Mrs Bowler is probably related, in one way or another, to nearly half
of the people of Eastbourne, said the Editor before sending me off on
this assignment. And when, accompanied by a photographer, I visited her
at her house at 52 Royal Sussex-crescent, the first comment my photographer
made on seeing her was "Hello, Gran."
my introduction to 84 year-old Mrs Annie Bowler, a great-grandmother,
who was born in one of the long since demolished Holywell Cottages,
and has vivid memories of old Eastbourne.
Sprightly, with a head of hair that, even now, is only just beginning
to grey at the edges. Mrs Bowler is a striking example of how to grow
The cottage in which she spent her early life was built by her grandfather,
Mr Boniface, from boulders and corrugated iron, and it was from there
that he and her father used to ply their trade as lime burners.
Boniface Cottages at Holywell
earliest recollections are seeing the old chalk boats come round from
Rye to be filled.
"We used to welcome them because the crews kept us children supplied
with sea biscuits," she said.
In the latter part of the last century the rocks around Holywell took
their toll of ships, and often it was to the Boniface cottage that the
shipwrecked sailors were first taken for sustenance.
"We were probably the only children who could jump straight out
of our garden into the sea," Mrs Bowler recalls. "We used
to undress in our washhouse, and run down the garden straight into the
For her education, she went to Miss Brodies school at Meads - a tin
shack - when she had the 2d. a week fee, but at the age of 1O she left.
Two years later she went into employment of Mr Francis, builder, of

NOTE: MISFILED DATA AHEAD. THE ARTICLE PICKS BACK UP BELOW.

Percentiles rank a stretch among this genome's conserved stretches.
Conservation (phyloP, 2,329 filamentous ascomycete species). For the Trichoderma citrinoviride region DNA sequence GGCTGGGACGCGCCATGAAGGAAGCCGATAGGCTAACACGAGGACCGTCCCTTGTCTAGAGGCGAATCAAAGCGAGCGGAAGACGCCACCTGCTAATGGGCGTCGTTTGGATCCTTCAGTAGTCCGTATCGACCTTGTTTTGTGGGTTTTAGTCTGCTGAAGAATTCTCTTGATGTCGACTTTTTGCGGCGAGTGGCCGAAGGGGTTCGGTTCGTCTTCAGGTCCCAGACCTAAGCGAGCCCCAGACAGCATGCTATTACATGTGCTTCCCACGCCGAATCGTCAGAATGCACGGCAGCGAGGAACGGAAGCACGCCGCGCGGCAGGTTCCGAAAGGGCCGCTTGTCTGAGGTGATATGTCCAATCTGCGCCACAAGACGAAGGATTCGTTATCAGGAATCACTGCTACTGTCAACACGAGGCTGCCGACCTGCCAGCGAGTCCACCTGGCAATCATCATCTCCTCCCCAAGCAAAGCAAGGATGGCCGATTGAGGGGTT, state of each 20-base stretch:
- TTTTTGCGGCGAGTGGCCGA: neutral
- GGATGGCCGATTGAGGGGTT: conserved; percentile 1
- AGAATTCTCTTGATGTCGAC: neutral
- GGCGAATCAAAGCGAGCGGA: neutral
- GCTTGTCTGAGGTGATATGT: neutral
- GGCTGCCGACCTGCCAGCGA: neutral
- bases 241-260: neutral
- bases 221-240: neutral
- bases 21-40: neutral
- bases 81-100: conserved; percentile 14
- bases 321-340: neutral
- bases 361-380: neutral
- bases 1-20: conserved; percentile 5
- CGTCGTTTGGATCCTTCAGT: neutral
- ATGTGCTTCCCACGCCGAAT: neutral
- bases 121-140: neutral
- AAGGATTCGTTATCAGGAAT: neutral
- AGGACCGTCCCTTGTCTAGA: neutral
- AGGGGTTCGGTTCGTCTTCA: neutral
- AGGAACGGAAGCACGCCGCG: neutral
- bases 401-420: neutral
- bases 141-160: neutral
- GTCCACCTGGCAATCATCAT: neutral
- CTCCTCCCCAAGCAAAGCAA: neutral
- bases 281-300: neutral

Lushington Road, as a nursemaid and received the princely sum of 2s.
6d. a week.
At about this time Eastbourne was beginning to expand, but still the
Holywell Cottages were "in the wilderness." Then one morning
after a storm Mrs Bowler went Into the garden, to find much of it had
disappeared during the night. The family decided to move.
While in service Mrs Bowler met her husband, a riding master, and at
the age of 17 she was married at Hailsham Church.
After a short
spell in London they returned to Eastbourne and lived in Grange Road,
and they were living there when the Town Hall was built.
To a background of growing Eastbourne Mrs Bowler settled down to married
life and rearing a family. In all she had ten children, seven boys and
three girls, and all but two are still living.
a sailor, was killed in the first world war, and another, an army sergeant,
died from fever in the last war shortly after being released from a
Japanese prison camp.
Most of her children live In and around Eastbourne, and they have presented
her with nine grand-children. She also has four great-grandchildren,
three of whom live in Canada with their mother, an Eastbourne girl,
who married a Canadian Serviceman during the war.
Mrs Bowler lost her husband 10 years ago, and her mother 10 years before
that. *That old lady lived to be over a
hundred, and on her 100th birthday was presented with that number of
new shillings by Miss Alice Hudson, who was then Eastbourne's Mayor.
is Sarah Jane (Hilton) Boniface (1833-1929)*,
Mother of Annie Bowler
and Great-Great-Grandmother of Pauline Mowbray.
|*Sarah Jane Boniface nee Hilton, Died
21 Mar 1929 at 123 Church St, Eastbourne,
(Believed to be St Mary's Hospital) of 16 Leslie St, Eastbourne,
Widow, aged 95.
Buried 26 Mar 1929 Grave T 551 Con, Ocklynge Cemetery, Eastbourne,
I asked Mrs
Bowler what struck her most about present day Eastbourne compared with
the Eastbourne of her childhood days.
"The way its grown," she said. "If my dad were to come
back now he wouldn't recognise the place."
Last summer she went for a holiday with a married daughter to Shoeburyness,
and visited Southend. "What a place that is," she said, "an
d what a beach. The place was all mud, sausages and chips, and whelks
and cockles. Give me Eastbourne every time."
Now Mrs Bowler unassumingly goes about her daily round, helping with
the shopping, assisting her daughters with the chores, and visiting
"Every week I visit them all," she explained, "and its
that that keeps me from feeling old. Believe me when you've got a family
the size of mine you've got no time to think about getting old. But
they're a good family, every one of them."
Talking to me later about Mrs Bowler a person referred to her as "Grandmother
Eastbourne." It was, I think, an appropriate title.
special thank-you to Ann Foord for providing this article!-